Fringe, 4x15: “A Short Story About Love” (2012)
Forsaking past incarnations of characters for the sake of a rebooted timeline is, like in comics, an immensely tricky affair. The 4th season has suffered from it immensely, dragging us into a deplorable “back-to-basics” approach where everything is to be re-learnt and re-interpreted for the umpteenth time. This being one of two already well-established, and now seemingly forgotten, timelines, namely the so-called “Blueverse” and “Redverse”, the fourth season (Yellowverse?) has, as a result, felt incredibly repetitive and circular.
Had this rebooting given the show runners an excuse for increased inventivity (as the introduction of a single parallel universe did back in the second season and well into the third), the 4th season would be the show’s best. Instead, “A Short Story About Love” hinted at possibility for the potential season endgame to be further retreading, once again establishing Peter and Olivia’s relationship as the core concern of all timelines. After reintroducing a past villain in the previous episodes (granted, the excellent Jarred Harris as of Mad Men fame as David Robert Jones), the show goes as far as offering a parallel version of a case seen in the first season (1x13: “The Transformation”) in the episode following this one — which is a good idea in theory, but a rather tedious exercise in practice.
I will not get into the Observer’s heavy-handed expositional speech (above), simply stating that the idiom “home is where the heart is” was essentially “A Short Story About Love“‘s underlying lesson. While I might be speaking ahead of myself here (having what are supposed to be 7 particularly pivotal post-hiatus episodes to watch next), it also raises some concerns: have the show’s writers, Wyman, Pinkner, Chappelle an co., completely abandoned the prime timeline for the sake of a revised, if only slightly bizarro version, of characters we have seen grow and love alongside each other? If so, is this narrative tangent’s sole purpose to make the show all about Peter Bishop’s ballads across the multiverse — and how that affects his relationship(s) with Olive?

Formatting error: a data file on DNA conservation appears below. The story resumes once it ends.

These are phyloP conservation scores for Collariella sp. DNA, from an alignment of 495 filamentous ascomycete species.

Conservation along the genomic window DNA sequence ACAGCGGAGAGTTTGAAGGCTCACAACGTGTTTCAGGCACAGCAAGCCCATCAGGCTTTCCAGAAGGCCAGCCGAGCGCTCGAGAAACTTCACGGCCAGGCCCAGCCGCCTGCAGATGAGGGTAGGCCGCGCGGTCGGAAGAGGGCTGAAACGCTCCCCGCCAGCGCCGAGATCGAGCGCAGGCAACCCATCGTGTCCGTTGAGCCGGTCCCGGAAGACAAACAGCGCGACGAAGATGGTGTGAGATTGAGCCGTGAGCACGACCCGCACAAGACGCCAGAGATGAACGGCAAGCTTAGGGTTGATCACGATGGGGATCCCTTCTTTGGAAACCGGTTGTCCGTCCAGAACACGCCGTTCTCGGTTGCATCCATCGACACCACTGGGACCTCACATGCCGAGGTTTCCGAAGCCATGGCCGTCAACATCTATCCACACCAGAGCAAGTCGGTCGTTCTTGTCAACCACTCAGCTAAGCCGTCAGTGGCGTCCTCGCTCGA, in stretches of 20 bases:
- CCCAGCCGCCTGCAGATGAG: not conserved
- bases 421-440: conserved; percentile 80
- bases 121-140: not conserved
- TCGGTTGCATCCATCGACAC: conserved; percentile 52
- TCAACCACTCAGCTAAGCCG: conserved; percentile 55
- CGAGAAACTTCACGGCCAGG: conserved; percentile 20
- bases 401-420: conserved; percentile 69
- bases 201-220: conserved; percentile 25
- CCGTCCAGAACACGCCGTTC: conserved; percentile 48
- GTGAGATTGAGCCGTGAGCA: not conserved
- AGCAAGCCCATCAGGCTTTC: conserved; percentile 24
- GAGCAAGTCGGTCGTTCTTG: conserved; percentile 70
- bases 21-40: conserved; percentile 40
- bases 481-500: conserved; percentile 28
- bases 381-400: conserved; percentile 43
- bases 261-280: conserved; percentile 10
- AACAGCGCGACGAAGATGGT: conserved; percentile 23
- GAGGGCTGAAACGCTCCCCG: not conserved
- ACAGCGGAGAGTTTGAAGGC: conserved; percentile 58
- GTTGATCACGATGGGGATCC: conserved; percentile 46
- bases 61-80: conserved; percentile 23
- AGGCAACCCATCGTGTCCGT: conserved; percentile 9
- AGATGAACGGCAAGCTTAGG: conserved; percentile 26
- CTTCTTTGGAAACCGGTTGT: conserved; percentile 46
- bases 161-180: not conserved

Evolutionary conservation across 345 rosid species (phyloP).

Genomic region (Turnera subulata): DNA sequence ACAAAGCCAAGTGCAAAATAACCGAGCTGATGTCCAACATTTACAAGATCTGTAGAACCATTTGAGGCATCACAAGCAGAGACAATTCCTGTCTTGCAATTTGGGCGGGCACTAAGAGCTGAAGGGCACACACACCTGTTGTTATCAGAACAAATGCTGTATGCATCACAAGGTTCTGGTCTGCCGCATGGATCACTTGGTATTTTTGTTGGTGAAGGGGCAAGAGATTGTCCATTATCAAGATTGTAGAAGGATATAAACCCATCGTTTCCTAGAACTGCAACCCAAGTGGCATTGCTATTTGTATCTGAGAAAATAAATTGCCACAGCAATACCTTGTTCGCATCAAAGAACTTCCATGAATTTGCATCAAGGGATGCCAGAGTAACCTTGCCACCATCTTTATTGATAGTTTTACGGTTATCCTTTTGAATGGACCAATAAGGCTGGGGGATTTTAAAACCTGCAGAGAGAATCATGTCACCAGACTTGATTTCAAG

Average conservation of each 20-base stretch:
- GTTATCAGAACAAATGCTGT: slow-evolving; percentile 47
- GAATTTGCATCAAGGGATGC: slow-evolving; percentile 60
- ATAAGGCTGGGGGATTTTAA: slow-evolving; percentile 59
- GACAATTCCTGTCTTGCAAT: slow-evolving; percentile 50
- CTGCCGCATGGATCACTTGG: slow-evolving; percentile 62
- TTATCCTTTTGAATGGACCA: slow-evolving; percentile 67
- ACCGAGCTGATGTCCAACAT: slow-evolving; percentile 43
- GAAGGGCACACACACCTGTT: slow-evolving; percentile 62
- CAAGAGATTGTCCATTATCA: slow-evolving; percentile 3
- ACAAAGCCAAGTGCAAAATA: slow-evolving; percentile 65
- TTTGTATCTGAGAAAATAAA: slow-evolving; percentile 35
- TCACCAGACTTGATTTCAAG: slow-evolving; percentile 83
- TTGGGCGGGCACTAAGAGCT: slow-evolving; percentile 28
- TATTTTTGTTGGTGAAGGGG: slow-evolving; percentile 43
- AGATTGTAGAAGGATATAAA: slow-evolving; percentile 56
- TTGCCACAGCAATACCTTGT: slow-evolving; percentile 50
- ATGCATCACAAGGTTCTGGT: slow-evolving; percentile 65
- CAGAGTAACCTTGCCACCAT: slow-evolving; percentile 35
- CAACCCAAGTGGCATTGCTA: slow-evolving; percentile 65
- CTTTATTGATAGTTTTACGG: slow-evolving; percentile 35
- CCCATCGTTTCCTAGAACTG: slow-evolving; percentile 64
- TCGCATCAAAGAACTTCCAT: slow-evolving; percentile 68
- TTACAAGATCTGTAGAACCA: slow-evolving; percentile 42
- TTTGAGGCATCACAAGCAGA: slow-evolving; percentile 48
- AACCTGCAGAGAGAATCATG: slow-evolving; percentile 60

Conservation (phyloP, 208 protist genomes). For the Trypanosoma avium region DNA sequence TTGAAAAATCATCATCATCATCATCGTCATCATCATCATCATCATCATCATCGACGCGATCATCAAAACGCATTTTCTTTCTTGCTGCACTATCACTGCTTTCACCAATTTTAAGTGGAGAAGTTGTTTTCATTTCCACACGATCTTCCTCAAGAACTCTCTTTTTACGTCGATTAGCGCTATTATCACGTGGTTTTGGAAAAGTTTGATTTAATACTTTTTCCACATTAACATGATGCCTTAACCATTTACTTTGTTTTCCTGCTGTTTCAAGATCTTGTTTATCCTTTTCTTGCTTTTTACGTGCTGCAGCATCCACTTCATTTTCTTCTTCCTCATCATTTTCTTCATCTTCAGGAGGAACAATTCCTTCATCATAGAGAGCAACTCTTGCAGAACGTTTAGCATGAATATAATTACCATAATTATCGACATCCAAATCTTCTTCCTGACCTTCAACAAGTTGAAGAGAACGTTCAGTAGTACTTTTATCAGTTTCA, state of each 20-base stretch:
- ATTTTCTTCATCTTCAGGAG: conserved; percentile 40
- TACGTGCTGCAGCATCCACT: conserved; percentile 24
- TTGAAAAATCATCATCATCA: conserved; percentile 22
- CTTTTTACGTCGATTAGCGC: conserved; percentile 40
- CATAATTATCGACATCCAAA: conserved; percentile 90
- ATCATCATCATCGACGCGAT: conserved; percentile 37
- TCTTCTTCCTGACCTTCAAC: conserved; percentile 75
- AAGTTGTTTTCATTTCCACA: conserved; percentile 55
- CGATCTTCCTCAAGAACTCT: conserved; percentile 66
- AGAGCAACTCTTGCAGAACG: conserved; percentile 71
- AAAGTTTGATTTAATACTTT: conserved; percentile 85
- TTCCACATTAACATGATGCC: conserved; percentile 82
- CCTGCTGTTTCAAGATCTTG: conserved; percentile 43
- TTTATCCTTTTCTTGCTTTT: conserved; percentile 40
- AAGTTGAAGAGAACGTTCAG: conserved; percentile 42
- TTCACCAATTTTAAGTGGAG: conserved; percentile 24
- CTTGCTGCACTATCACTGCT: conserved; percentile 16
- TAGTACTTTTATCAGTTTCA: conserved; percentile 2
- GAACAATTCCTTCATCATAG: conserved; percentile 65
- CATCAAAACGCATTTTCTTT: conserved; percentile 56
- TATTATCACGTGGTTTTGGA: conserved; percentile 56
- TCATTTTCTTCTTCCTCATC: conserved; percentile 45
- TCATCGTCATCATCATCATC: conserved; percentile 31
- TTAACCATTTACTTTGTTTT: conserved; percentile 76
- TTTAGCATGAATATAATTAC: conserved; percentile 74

I have held back from getting entirely invested in this new iteration of the show’s reality in the hopes of eventually getting back to the Blueverse, but at this point, I might very well have to come to the realization that it might unfortunately never happen. Whether the show will know to bring this incarnation, so to speak, to a satisfying endgame remains to be seen, as I suspect a final change of paradigm to occur by this season’s end. More on this, as I finish the season and get into the final one.